UNESCO, the United Nations cultural organization whose brief includes media issues, reported that an overwhelming majority of killings of journalists across the world go unpunished.
“Impunity for killings of journalists remains unacceptably high at 86 percent,” it said, as it called for “all necessary measures to ensure that crimes committed against journalists are properly investigated and their perpetrators identified and convicted.”
The organization called the global impunity rate for journalist killings “shockingly high” in a report to coincide with the International Day to End Impunity for Crimes Against Journalists, a UN-backed initiative.
UNESCO Director-General Audrey Azoulay said in a statement that “freedom of expression cannot be protected when there is such a staggering number of unresolved cases,” stressing that impunity had a “chilling effect on investigative reporting.”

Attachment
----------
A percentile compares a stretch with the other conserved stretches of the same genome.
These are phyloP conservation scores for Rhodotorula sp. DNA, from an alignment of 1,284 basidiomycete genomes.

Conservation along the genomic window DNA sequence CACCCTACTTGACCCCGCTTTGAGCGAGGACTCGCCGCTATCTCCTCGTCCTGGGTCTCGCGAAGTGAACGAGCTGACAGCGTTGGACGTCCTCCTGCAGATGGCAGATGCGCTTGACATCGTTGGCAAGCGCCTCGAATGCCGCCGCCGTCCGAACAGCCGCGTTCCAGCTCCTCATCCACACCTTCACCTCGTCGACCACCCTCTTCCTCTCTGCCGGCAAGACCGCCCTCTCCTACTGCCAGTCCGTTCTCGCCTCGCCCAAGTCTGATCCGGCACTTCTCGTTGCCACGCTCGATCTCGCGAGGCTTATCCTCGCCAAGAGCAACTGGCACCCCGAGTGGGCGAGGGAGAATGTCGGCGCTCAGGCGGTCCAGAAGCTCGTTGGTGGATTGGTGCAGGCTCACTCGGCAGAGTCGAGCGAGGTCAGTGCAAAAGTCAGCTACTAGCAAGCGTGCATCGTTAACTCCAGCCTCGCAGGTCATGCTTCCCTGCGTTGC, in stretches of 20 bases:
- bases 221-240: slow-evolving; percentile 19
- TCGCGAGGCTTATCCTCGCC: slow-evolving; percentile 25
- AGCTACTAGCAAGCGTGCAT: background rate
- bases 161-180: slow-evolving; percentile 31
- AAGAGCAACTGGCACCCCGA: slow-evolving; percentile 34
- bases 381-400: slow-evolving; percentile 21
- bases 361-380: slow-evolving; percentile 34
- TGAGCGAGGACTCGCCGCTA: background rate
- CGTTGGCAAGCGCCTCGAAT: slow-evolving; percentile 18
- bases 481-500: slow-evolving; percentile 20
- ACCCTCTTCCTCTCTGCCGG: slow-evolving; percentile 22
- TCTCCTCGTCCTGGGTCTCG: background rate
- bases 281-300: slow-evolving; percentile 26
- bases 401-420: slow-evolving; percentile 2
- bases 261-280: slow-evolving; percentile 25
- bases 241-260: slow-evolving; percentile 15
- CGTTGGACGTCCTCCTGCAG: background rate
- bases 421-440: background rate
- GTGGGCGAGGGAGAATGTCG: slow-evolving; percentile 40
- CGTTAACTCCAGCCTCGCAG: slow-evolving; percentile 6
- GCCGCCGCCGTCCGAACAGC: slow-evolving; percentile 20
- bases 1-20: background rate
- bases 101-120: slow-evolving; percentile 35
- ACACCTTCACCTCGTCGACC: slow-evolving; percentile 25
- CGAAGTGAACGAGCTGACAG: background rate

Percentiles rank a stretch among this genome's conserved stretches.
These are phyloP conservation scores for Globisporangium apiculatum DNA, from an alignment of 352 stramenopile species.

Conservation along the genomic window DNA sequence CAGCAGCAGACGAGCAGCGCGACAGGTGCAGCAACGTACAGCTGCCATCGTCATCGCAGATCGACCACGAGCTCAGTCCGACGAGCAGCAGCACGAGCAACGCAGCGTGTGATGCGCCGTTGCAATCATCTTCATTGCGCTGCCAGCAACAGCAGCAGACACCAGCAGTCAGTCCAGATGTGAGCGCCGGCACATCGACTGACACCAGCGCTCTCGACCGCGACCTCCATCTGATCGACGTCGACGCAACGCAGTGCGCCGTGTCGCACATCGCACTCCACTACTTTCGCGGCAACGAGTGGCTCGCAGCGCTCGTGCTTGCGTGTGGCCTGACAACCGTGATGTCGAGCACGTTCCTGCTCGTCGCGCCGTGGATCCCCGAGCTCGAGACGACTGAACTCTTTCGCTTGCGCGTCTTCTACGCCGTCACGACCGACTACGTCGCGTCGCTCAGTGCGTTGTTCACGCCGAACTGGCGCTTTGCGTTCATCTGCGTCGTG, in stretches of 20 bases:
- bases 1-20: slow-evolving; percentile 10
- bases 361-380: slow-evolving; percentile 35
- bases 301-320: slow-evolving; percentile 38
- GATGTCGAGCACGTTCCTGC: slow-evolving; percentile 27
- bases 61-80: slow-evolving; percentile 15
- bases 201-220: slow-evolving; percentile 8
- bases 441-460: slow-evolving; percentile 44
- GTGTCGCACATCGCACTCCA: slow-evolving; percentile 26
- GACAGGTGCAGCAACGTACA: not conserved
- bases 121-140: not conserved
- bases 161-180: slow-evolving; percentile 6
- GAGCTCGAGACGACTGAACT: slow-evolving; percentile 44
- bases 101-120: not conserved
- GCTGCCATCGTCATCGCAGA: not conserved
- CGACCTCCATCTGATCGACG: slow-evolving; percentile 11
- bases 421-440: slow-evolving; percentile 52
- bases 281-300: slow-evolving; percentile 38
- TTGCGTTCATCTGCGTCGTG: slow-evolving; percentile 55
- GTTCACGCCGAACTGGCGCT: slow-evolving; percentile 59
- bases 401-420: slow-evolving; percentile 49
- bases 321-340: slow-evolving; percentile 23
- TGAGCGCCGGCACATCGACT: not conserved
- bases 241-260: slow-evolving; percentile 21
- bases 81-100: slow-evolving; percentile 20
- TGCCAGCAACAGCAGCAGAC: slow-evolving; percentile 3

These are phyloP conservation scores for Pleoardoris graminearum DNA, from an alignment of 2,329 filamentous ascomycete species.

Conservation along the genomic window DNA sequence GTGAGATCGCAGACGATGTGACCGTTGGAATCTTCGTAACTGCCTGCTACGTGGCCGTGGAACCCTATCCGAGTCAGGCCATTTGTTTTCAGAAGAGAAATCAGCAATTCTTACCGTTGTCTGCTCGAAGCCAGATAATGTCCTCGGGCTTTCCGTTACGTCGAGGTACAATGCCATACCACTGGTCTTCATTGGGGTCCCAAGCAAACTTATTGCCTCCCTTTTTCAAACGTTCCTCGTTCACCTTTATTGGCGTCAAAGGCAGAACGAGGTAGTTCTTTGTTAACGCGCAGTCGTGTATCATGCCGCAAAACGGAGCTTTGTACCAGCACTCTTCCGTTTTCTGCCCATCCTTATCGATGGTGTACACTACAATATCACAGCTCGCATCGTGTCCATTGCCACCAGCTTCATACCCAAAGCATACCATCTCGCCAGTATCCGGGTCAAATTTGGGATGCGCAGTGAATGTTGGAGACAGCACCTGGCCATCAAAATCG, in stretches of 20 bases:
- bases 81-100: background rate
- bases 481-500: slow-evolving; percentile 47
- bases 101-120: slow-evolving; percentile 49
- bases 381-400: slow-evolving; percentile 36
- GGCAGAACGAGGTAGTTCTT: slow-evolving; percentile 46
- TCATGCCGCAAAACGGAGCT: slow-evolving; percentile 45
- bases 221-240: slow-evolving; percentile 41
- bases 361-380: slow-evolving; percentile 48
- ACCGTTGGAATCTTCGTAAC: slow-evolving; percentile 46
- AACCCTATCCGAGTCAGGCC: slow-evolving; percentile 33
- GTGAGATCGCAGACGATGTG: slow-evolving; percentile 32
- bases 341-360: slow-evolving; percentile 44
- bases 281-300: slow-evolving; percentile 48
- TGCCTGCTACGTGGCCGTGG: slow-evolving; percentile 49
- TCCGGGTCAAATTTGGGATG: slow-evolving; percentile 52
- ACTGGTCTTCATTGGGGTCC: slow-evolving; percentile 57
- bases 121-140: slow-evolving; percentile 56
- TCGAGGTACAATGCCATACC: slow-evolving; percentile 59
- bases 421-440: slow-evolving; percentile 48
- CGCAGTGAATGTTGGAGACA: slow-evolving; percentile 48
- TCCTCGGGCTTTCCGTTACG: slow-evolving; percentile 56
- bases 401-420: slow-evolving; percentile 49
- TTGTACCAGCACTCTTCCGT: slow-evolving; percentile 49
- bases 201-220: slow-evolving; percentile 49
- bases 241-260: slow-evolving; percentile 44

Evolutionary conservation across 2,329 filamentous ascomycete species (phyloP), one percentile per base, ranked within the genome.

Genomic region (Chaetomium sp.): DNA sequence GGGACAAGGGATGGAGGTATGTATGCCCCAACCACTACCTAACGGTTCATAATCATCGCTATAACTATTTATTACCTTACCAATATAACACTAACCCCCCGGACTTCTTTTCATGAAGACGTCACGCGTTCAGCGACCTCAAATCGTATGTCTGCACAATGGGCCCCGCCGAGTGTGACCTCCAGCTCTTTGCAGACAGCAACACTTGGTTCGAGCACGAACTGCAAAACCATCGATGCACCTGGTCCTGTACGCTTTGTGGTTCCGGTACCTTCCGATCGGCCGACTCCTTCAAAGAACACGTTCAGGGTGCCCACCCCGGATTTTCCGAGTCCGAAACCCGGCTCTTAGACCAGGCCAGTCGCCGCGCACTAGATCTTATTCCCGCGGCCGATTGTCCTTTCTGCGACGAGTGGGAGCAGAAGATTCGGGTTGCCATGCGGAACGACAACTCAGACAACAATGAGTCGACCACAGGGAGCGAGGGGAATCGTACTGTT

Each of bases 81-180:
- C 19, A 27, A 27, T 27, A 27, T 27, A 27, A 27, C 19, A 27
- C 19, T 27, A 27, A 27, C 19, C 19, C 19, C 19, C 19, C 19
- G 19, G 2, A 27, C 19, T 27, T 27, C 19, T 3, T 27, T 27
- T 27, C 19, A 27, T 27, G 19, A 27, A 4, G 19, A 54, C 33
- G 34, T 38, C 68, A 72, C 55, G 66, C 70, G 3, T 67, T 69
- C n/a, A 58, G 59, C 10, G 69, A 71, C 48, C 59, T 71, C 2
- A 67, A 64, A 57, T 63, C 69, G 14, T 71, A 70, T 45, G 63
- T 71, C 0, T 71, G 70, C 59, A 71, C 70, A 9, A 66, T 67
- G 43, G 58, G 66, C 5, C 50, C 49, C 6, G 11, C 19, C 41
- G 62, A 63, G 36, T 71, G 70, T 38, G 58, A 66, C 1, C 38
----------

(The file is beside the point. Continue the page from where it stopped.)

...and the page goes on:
Although UNESCO observed a 9-percentage-point drop in the impunity rate over the past decade, this was insufficient to stop what it called “the spiral of violence.”
In 2020 and 2021, the period covered by the report, of the 117 journalists murdered for doing their job, 91 were killed while off the clock.
In the Philippines, this impunity is being put to test by the October 3 killing of Percival “Percy Lapid” Mabasa, where the investigation has taken several interesting twists and turns, after the confessed gunman surrenders and fingers an alleged middleman from inside the New Bilibid Prison in Muntinlupa City who turns out to have been killed by asphyxia or suffocation by an independent autopsy by top forensic pathologist Raquel Fortun, a conclusion that is in conflict with the Bureau of Corrections statement that pointed to natural cause of death or lack of foul play.
Justice Secretary Jesus Crispin Remulla has declared the Mabasa case in the “last phase of the investigation” as authorities apparently train their sights on “two masterminds.”
Hopefully this investigation into this latest brazen killing of a journalist in the country can break the spiral of violence by winning one round against the culture and atmosphere of impunity that has been dominating the scene for far too long.*